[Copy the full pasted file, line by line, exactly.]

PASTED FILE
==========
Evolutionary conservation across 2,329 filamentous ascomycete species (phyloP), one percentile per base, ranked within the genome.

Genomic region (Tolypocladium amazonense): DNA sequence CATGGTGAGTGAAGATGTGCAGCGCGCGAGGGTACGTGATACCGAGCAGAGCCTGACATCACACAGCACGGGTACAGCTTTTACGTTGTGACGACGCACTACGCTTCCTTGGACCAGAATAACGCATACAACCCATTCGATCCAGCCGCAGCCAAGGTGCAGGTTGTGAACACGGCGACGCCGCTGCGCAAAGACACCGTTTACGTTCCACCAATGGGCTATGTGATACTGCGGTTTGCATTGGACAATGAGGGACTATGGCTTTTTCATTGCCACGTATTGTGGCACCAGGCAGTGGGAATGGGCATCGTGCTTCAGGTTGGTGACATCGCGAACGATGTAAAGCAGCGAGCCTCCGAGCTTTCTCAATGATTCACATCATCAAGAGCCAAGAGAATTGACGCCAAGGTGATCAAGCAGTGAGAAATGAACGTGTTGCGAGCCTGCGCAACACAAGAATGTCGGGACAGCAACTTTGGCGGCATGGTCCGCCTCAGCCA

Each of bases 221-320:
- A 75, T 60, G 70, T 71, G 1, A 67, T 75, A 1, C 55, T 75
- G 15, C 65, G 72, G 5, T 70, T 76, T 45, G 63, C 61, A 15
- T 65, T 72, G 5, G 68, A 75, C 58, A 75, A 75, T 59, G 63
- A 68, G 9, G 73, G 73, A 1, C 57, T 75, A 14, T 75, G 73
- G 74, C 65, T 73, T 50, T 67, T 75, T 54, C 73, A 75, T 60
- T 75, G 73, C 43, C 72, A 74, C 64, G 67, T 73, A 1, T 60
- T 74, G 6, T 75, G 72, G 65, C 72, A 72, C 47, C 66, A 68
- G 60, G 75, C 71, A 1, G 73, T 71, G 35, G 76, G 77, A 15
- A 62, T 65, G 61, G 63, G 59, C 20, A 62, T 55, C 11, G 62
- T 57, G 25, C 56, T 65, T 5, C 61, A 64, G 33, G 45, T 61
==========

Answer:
Evolutionary conservation across 2,329 filamentous ascomycete species (phyloP), one percentile per base, ranked within the genome.

Genomic region (Tolypocladium amazonense): DNA sequence CATGGTGAGTGAAGATGTGCAGCGCGCGAGGGTACGTGATACCGAGCAGAGCCTGACATCACACAGCACGGGTACAGCTTTTACGTTGTGACGACGCACTACGCTTCCTTGGACCAGAATAACGCATACAACCCATTCGATCCAGCCGCAGCCAAGGTGCAGGTTGTGAACACGGCGACGCCGCTGCGCAAAGACACCGTTTACGTTCCACCAATGGGCTATGTGATACTGCGGTTTGCATTGGACAATGAGGGACTATGGCTTTTTCATTGCCACGTATTGTGGCACCAGGCAGTGGGAATGGGCATCGTGCTTCAGGTTGGTGACATCGCGAACGATGTAAAGCAGCGAGCCTCCGAGCTTTCTCAATGATTCACATCATCAAGAGCCAAGAGAATTGACGCCAAGGTGATCAAGCAGTGAGAAATGAACGTGTTGCGAGCCTGCGCAACACAAGAATGTCGGGACAGCAACTTTGGCGGCATGGTCCGCCTCAGCCA

Each of bases 221-320:
- A 75, T 60, G 70, T 71, G 1, A 67, T 75, A 1, C 55, T 75
- G 15, C 65, G 72, G 5, T 70, T 76, T 45, G 63, C 61, A 15
- T 65, T 72, G 5, G 68, A 75, C 58, A 75, A 75, T 59, G 63
- A 68, G 9, G 73, G 73, A 1, C 57, T 75, A 14, T 75, G 73
- G 74, C 65, T 73, T 50, T 67, T 75, T 54, C 73, A 75, T 60
- T 75, G 73, C 43, C 72, A 74, C 64, G 67, T 73, A 1, T 60
- T 74, G 6, T 75, G 72, G 65, C 72, A 72, C 47, C 66, A 68
- G 60, G 75, C 71, A 1, G 73, T 71, G 35, G 76, G 77, A 15
- A 62, T 65, G 61, G 63, G 59, C 20, A 62, T 55, C 11, G 62
- T 57, G 25, C 56, T 65, T 5, C 61, A 64, G 33, G 45, T 61